Thanks to @stevebridger for alerting me to this. Coca-Cola are putting $5million into the Clinton Initiative over the next three years and it looks and feels like little more than a profile raising initiative. Watch the interview with Muhtar Kent, Coca-Cola’s CEO and Chairman, and make a judgement for yourself (don’t be put off by the intro advertisement!). I watched it and I am not at all inspired. In my humble opinion, Coca-Cola have to get out of the ‘selling more Coca-Cola’ box if they are to sell more Coca-Cola AND aspire to helping pull Africa out of grinding poverty. Let me explain.
Growing Coca-Cola’s dominance of the fizzy drinks market in Africa will definitely create more jobs. And if they do it sensitively, which they have committed to do, this process will help alleviate poverty and increase equality. However, in my opinion, what is being sold as a huge development initiative is essentially ‘business as usual’. Not only that, my suspicion that there is a limit to the amount of fizzy drink people can consume and the growth of Coca-Cola will be at the expense of other soda producers. So while jobs are being gained in Coca-Cola they will be being lost elsewhere.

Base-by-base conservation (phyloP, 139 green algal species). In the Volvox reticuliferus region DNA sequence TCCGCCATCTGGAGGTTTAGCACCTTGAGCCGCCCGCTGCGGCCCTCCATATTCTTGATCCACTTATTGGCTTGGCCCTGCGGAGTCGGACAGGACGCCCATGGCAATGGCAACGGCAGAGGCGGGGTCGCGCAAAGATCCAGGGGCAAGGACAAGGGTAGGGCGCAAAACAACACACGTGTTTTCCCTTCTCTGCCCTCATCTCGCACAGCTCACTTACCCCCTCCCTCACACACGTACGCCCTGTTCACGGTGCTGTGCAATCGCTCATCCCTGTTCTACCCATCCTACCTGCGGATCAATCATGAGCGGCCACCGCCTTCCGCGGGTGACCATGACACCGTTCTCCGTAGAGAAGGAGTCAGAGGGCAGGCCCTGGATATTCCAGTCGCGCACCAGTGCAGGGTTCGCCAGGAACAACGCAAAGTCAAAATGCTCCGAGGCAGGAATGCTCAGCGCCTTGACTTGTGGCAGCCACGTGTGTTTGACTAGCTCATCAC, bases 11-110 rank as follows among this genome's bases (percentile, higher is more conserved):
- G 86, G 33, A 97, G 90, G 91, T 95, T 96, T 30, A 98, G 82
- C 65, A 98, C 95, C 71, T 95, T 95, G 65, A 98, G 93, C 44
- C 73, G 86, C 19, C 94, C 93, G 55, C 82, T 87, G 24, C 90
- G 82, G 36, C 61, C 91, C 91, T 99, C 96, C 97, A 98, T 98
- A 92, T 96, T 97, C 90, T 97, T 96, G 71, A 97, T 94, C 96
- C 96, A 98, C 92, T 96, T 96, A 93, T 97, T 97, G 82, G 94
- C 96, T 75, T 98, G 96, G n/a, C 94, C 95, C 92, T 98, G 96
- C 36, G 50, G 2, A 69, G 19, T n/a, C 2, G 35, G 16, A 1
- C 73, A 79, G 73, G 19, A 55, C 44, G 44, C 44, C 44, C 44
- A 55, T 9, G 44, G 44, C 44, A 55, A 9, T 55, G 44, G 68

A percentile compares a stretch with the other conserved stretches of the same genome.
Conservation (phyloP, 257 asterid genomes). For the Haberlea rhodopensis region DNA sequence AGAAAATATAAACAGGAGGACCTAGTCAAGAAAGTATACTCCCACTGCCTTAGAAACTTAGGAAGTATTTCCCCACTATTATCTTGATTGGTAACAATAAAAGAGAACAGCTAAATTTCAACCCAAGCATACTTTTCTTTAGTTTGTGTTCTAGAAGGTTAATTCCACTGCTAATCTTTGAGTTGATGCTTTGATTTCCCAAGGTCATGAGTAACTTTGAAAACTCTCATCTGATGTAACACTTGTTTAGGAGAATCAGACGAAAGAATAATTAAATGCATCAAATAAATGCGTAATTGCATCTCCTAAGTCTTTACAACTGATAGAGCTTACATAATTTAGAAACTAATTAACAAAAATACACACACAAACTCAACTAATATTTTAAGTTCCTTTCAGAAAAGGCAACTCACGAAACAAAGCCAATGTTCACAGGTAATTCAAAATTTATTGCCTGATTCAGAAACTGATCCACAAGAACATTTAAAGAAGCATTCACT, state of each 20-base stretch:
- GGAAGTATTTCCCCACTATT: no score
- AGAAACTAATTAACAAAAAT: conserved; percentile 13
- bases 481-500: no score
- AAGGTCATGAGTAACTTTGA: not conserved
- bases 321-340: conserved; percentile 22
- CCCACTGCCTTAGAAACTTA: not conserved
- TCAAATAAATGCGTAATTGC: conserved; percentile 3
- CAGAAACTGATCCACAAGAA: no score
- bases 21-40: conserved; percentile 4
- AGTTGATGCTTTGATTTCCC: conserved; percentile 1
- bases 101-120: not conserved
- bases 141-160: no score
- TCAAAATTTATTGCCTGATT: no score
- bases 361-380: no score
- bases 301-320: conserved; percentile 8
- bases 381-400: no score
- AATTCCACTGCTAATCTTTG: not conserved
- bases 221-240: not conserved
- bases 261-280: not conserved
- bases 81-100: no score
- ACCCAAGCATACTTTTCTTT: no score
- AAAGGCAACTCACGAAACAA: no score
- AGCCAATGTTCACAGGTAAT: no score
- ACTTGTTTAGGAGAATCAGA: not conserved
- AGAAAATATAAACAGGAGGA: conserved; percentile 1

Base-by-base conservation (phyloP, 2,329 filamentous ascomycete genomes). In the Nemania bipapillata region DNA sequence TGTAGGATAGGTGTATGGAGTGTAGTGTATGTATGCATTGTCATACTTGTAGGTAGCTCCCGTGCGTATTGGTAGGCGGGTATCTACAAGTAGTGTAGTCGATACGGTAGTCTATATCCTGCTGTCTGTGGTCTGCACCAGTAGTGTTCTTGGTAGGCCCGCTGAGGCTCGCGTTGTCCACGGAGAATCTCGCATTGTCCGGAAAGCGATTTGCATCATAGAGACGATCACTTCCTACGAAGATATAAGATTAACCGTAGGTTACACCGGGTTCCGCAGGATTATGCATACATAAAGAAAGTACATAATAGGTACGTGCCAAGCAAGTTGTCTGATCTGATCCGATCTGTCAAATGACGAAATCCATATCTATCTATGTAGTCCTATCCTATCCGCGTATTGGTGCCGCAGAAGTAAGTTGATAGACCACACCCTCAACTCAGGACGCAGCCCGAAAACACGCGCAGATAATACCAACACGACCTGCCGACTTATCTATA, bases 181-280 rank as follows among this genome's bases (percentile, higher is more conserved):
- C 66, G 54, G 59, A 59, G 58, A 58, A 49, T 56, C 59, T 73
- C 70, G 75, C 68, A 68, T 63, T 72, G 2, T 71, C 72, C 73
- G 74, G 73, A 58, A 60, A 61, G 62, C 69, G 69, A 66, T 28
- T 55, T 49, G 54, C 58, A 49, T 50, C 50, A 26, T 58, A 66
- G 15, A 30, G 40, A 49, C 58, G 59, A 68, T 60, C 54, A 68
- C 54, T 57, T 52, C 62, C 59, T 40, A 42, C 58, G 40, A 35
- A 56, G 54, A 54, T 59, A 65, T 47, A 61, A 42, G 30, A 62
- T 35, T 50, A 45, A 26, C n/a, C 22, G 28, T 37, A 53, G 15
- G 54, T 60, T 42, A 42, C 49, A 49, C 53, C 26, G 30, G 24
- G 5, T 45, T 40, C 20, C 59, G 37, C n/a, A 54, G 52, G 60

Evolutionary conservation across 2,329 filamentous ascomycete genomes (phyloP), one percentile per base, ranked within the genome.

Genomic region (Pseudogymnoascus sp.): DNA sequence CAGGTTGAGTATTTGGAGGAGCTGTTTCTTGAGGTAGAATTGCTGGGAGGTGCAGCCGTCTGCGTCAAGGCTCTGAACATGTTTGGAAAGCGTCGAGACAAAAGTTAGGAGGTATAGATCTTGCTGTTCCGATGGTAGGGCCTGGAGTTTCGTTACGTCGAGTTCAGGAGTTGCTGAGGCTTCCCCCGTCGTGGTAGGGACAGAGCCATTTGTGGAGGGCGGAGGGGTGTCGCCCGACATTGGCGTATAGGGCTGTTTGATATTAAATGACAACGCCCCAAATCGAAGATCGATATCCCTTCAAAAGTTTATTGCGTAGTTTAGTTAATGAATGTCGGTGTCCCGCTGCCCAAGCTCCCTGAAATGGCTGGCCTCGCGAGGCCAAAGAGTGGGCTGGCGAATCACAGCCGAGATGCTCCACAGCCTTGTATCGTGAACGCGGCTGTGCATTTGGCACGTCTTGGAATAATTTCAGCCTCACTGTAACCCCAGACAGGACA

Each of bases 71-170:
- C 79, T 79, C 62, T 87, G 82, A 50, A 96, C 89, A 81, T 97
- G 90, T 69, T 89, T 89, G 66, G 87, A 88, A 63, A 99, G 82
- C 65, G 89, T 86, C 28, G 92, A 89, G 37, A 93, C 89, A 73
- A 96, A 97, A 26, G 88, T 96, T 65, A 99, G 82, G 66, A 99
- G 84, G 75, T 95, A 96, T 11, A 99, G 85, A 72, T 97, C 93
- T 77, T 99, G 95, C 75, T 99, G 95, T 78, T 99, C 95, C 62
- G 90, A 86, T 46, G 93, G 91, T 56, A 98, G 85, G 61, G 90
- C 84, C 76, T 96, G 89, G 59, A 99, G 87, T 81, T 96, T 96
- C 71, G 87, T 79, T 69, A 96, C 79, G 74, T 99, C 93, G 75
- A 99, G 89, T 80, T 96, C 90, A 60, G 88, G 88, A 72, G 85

I don’t know what others think but ColaLife is what Coca-Cola needs to make it truly stand out as a leader. A commitment to ColaLife alongside the ‘business as usual’ approach would get Coca-Cola into markets of consumers with a social conscience that do not consume Coca-Cola at the moment on principle. ColaLife, implemented properly, would also completely transform Coca-Cola’s image and consumers’ attitude towards it.
I’m going to have a look and see what strings are attached (if any) to the $5million donation to the Clinton Initiative because ColaLife could make extremely productive use of some of this.